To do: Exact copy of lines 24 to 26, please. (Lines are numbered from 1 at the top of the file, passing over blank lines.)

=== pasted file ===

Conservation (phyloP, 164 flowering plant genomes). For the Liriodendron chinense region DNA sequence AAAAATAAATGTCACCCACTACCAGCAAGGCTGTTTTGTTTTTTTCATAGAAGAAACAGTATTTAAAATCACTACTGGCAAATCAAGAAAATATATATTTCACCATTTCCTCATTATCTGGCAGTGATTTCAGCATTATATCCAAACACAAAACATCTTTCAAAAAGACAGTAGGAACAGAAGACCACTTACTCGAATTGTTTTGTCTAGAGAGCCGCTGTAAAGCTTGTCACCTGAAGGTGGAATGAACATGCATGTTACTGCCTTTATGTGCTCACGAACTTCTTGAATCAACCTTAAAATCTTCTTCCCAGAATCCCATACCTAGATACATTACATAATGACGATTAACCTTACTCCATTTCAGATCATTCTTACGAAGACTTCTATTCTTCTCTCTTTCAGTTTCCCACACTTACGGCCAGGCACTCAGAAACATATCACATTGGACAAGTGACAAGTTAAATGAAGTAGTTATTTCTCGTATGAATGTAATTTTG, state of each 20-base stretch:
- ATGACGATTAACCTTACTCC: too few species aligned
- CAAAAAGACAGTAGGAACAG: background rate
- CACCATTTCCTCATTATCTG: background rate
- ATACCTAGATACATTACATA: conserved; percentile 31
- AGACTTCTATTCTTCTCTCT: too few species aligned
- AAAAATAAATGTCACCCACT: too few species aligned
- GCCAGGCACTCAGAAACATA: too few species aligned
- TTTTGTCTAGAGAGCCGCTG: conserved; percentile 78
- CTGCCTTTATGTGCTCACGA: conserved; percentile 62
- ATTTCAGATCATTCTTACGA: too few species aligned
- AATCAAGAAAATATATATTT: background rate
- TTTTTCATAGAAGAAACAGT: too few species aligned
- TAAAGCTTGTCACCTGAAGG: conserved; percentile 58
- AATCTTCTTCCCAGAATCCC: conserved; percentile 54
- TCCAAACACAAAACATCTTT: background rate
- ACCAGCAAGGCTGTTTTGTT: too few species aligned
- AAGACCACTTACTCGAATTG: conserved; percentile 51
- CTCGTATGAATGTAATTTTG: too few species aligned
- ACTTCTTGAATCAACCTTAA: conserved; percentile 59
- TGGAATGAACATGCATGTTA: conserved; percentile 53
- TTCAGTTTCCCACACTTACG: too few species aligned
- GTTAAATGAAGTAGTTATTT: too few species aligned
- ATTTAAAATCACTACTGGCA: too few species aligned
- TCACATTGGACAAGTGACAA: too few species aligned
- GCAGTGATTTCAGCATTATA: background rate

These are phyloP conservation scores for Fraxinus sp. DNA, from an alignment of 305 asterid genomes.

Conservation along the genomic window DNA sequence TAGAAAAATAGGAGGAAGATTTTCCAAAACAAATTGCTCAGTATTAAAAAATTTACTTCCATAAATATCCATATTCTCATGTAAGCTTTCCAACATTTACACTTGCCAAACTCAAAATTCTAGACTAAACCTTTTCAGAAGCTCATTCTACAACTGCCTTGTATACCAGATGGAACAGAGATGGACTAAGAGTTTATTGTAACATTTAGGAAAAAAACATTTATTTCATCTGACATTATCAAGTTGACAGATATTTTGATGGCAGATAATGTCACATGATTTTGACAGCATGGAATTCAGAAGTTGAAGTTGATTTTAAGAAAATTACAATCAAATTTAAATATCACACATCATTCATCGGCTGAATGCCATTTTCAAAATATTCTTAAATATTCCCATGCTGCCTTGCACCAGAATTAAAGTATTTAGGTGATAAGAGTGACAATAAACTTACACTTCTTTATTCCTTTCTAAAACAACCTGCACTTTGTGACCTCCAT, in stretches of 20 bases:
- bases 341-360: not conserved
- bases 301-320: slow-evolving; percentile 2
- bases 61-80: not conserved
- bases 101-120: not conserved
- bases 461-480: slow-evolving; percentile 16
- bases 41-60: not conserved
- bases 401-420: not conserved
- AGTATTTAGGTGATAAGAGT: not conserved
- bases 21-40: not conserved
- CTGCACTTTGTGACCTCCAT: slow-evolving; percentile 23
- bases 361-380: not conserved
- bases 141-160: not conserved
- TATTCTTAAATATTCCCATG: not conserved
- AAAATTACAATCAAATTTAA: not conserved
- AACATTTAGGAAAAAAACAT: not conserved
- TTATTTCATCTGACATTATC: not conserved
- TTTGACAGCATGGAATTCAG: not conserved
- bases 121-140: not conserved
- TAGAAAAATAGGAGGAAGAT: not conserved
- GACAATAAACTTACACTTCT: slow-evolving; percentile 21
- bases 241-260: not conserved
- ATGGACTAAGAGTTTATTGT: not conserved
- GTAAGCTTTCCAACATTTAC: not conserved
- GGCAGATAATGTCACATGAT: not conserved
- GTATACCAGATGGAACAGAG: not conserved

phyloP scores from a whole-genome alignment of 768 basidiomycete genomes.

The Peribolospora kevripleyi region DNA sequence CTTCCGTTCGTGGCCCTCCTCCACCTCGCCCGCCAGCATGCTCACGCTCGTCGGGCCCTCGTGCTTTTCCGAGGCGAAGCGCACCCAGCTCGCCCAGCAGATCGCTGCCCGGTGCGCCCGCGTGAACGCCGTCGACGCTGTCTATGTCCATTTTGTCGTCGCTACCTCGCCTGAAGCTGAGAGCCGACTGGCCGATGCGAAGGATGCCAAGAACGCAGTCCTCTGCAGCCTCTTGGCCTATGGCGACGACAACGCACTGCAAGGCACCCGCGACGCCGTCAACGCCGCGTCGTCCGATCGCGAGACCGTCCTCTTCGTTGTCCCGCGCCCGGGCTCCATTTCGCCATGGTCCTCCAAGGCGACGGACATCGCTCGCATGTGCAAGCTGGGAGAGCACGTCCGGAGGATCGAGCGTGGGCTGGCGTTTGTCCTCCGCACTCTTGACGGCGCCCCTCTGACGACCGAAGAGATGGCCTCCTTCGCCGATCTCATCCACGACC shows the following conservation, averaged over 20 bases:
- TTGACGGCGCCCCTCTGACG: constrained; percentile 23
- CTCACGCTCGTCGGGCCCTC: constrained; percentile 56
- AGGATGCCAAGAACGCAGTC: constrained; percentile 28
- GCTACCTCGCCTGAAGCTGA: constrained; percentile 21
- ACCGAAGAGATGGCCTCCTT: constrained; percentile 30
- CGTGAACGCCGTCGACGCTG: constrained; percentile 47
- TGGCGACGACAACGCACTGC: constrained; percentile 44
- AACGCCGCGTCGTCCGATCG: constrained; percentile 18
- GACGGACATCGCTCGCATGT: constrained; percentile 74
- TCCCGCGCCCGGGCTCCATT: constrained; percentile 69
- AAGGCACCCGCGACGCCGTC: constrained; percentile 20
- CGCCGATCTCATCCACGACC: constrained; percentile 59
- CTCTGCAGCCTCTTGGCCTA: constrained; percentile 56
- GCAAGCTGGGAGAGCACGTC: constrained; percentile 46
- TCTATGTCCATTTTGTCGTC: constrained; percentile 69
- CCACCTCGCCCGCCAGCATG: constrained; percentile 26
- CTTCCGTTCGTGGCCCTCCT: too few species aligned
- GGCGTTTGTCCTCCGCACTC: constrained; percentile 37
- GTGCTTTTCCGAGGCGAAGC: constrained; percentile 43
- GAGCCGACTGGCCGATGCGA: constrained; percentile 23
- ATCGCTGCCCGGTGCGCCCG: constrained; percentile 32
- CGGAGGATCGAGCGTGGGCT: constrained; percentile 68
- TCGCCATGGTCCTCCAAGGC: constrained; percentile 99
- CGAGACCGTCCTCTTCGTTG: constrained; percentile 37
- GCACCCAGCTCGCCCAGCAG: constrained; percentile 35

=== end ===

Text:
- ATTTAAAATCACTACTGGCA: too few species aligned
- TCACATTGGACAAGTGACAA: too few species aligned
- GCAGTGATTTCAGCATTATA: background rate